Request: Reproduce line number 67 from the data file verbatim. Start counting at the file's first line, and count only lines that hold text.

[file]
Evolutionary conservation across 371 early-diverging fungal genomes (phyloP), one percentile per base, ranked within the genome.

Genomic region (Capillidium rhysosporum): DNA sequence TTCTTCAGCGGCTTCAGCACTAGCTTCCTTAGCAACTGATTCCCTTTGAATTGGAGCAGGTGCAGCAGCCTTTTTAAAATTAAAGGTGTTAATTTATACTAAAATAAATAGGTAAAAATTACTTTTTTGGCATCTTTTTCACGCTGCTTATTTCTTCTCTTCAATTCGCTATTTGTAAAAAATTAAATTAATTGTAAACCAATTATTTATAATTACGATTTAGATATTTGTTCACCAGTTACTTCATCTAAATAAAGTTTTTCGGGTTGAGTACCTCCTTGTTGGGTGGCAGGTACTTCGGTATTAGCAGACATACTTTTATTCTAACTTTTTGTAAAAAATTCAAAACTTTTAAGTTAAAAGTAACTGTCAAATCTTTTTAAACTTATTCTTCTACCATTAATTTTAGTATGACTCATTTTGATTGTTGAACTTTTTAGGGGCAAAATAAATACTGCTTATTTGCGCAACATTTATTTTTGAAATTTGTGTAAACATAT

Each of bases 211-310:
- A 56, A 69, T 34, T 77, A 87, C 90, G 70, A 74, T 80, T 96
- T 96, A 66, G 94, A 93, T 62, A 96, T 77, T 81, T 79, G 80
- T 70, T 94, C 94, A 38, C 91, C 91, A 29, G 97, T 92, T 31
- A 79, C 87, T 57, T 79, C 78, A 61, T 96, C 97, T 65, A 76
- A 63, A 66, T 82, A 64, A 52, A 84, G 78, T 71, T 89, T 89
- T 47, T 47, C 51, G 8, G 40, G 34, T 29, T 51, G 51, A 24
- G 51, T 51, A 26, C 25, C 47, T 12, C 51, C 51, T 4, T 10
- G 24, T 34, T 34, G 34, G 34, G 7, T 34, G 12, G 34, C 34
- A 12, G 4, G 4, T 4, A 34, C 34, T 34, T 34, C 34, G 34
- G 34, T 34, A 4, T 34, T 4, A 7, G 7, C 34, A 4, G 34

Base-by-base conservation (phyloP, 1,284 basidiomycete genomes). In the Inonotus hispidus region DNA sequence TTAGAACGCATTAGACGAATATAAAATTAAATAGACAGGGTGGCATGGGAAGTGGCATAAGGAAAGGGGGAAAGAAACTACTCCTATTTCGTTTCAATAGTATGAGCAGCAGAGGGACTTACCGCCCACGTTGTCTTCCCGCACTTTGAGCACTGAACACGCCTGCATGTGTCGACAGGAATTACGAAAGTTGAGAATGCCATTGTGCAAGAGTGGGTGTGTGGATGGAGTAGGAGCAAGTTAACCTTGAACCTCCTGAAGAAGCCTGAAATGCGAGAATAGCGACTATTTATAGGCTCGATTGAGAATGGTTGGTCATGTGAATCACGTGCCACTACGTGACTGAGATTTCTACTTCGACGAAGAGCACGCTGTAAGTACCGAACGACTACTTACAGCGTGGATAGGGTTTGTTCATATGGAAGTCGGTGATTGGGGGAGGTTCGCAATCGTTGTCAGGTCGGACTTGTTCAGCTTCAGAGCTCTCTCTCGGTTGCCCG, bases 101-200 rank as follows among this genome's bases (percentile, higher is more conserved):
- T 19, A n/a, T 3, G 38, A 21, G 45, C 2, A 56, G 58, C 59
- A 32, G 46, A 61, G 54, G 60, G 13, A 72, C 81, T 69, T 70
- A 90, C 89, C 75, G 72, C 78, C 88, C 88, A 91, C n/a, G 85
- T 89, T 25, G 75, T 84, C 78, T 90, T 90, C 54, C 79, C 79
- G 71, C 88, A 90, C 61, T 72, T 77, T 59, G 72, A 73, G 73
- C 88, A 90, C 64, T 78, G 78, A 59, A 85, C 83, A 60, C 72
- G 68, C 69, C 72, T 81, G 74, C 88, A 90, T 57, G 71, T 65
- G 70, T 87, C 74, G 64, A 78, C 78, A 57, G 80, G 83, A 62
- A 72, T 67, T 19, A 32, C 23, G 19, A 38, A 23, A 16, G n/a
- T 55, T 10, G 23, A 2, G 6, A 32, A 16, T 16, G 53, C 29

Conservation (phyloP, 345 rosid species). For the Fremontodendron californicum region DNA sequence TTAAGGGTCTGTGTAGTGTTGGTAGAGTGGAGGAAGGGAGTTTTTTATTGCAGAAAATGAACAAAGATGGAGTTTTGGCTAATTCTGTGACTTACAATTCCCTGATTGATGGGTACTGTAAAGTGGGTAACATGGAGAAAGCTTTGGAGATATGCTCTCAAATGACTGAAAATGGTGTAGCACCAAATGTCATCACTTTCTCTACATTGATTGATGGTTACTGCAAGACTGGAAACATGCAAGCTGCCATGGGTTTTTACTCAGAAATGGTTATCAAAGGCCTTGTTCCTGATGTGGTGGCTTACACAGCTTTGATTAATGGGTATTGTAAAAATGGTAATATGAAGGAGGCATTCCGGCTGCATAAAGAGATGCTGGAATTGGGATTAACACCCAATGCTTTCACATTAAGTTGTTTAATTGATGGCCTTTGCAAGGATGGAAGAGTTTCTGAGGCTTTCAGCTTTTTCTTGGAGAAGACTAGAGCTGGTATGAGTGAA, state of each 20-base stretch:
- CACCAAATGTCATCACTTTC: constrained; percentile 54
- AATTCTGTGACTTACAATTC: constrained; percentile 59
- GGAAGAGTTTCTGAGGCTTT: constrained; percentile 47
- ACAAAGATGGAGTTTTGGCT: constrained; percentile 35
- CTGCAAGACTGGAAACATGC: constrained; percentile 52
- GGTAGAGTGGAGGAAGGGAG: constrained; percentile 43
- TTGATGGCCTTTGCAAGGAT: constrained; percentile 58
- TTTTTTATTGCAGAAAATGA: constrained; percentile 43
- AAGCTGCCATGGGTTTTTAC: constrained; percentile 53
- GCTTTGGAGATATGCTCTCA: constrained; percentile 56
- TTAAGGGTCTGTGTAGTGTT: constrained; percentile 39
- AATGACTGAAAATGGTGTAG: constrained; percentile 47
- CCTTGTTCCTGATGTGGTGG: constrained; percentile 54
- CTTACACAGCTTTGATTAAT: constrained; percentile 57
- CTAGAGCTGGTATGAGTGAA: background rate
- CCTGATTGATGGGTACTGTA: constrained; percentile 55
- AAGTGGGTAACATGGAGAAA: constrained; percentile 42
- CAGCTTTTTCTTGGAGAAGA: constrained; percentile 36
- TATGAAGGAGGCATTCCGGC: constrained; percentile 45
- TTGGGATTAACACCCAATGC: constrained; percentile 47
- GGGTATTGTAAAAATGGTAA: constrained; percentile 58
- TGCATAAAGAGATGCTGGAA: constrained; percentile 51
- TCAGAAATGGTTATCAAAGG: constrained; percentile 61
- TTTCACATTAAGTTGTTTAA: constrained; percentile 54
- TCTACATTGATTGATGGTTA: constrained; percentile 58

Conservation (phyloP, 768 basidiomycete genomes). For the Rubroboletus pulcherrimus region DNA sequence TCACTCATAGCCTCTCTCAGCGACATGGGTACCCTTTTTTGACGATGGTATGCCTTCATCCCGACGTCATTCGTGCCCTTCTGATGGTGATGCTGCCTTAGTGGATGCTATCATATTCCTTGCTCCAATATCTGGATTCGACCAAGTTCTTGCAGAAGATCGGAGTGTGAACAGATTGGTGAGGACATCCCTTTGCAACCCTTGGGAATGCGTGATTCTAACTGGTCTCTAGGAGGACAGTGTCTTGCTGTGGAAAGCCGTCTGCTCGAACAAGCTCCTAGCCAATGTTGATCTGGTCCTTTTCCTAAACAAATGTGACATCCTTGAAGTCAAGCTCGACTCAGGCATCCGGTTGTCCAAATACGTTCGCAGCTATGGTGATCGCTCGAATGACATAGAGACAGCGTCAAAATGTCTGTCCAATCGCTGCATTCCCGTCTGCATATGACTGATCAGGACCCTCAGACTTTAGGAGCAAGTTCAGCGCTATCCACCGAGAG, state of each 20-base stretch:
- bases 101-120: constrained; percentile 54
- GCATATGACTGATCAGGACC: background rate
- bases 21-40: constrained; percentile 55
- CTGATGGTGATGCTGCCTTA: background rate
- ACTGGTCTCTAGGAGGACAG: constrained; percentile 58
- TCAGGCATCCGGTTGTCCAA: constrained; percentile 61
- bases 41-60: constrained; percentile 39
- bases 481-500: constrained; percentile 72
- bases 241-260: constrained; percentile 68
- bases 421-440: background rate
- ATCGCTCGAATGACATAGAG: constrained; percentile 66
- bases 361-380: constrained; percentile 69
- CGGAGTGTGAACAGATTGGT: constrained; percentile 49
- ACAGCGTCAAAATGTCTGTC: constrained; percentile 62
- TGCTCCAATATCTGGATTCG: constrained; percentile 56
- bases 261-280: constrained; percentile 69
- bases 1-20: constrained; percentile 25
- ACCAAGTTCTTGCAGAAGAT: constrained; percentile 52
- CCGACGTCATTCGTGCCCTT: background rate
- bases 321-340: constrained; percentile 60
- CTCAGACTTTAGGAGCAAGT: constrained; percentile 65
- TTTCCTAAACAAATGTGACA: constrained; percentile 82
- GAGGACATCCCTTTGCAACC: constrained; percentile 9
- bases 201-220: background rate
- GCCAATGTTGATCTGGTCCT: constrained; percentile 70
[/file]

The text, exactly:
- bases 261-280: constrained; percentile 69